“If you want kids to read, then you have to set the example. I honestly think that kids need to see the adults in their lives reading. And I think it also really helps if the adults are reading the same thing as the kids. Most people don’t think of books this way, but books really are the most interactive of media. Two different people who live thousands of miles apart can read the same book and talk about it together while holding it in their hands. What a marvelous notion!”
“Right now I’ve just finished the Bad Kitty chapter book that will come out in 2016—Bad Kitty Goes to the Vet, a topic that’s already been suggested to me by hundreds of kids over the years. This one goes in some pretty wild directions that I don’t think anyone will predict. At some point, I’ll be making another Bad Kitty picture book, but I don’t have a story for that one yet. And A Wonderful Year (Neal Porter Books/Roaring Brook Press, 2015) has just been published. I truly hope this one is embraced by my readers even though it’s not a Bad Kitty book. I often tell people that I do not have a favorite book of mine, and it’s true. But having said that, A Wonderful Year may be the best book I’ve ever made.” Reviewers seem to agree. The book has received two starred reviews so far including one from Kirkus Reviews that said, “From silly to quite touching, an array of emotions spans this whole, wide wonderful year.”
“The notion of having fact sections in the Bad Kitty books came to me when I started contemplating who my reader would be. I never had a particular age group in mind when I began writing these chapter books. So instead I began thinking about that thorny creature that educators call ‘the reluctant reader.’
“I already knew that I wanted to make the kind of book that would be a bridge book from picture books to chapter books. When I started contemplating what little I knew about those kinds of kids who needed a little help transitioning, I remembered my nephew who was a reluctant reader early on. I discovered by watching him that he was not a reluctant reader so much as a reluctant fiction reader. Early on, he liked facts like the ones he would find inside The Guinness Book of World Records (Guinness World Records). Facts were useful to him and gave him the encouragement he needed to read.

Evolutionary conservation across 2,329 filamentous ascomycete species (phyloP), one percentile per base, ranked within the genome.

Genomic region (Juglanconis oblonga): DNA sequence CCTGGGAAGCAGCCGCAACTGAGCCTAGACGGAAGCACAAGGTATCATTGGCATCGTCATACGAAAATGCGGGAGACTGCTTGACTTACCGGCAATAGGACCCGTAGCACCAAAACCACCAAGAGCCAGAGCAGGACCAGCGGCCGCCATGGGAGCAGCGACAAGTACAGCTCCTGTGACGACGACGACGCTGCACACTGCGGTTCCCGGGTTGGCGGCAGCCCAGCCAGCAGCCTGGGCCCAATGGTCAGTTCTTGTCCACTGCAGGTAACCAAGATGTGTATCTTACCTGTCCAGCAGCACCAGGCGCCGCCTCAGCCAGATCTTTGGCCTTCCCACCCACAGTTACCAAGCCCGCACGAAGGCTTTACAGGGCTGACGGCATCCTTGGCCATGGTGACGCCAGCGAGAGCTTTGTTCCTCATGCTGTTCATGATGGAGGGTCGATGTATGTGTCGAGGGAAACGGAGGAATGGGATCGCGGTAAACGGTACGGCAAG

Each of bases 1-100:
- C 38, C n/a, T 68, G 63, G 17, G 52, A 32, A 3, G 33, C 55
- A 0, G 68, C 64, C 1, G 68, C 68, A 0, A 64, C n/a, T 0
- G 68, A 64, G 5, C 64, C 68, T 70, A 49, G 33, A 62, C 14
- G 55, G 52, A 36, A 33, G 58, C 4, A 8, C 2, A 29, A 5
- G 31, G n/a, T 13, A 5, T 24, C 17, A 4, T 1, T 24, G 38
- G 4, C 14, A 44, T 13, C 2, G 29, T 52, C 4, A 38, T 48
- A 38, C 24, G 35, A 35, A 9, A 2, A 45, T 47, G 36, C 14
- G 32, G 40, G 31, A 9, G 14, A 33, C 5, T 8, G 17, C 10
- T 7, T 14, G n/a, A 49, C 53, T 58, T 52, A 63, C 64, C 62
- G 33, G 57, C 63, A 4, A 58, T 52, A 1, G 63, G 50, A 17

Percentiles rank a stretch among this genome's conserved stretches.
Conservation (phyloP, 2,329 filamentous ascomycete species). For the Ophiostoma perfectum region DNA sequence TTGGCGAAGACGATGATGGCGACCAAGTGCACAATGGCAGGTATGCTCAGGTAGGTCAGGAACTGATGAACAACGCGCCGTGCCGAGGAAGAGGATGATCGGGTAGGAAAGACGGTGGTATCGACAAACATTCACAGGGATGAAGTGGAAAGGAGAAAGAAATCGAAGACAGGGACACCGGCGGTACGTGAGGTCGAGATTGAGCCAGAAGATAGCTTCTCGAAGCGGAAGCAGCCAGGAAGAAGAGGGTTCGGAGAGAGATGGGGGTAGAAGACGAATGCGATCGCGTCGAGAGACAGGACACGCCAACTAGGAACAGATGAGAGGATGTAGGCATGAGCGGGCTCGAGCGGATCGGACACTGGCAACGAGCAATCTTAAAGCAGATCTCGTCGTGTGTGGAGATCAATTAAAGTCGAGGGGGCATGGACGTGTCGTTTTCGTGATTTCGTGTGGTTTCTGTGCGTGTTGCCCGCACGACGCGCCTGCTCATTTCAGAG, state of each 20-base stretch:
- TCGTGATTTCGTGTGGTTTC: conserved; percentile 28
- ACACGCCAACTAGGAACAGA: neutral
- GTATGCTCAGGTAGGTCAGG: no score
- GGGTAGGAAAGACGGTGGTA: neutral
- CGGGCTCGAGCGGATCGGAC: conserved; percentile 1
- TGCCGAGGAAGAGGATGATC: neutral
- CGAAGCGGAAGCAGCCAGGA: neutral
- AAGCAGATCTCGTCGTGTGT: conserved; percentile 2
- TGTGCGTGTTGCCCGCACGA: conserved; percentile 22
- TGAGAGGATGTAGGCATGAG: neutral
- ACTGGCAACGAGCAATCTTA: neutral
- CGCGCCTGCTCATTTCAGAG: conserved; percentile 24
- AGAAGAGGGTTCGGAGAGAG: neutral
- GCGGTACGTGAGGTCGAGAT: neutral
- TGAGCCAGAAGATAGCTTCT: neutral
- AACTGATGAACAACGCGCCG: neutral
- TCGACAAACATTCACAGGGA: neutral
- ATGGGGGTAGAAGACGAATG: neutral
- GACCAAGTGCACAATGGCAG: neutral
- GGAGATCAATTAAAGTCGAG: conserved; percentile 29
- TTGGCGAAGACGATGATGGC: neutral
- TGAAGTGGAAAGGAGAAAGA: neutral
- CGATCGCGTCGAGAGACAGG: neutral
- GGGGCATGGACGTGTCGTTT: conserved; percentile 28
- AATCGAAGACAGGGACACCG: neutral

“So that’s why I felt as if a section of facts, not hidden or integrated into the story itself, was needed. Even though the fact sections don’t integrate into the stories themselves, they always need to be on topic. So really it’s the story that dictates what’s going to be discussed in the fact sections.
“I chose Uncle Murray as the facts guy almost completely for practical purposes. When I first began writing Bad Kitty Gets a Bath (Square Fish, 2009), the first in the chapter book series, I needed a spokesperson. He was the only character who actually talked even though he barely appeared in the original book. I created him as a simple gag for the letter ‘U’ in the foods that Kitty wants to eat. He’s based on my own real-life Uncle Murray, a lovely ol’ guy from my childhood.”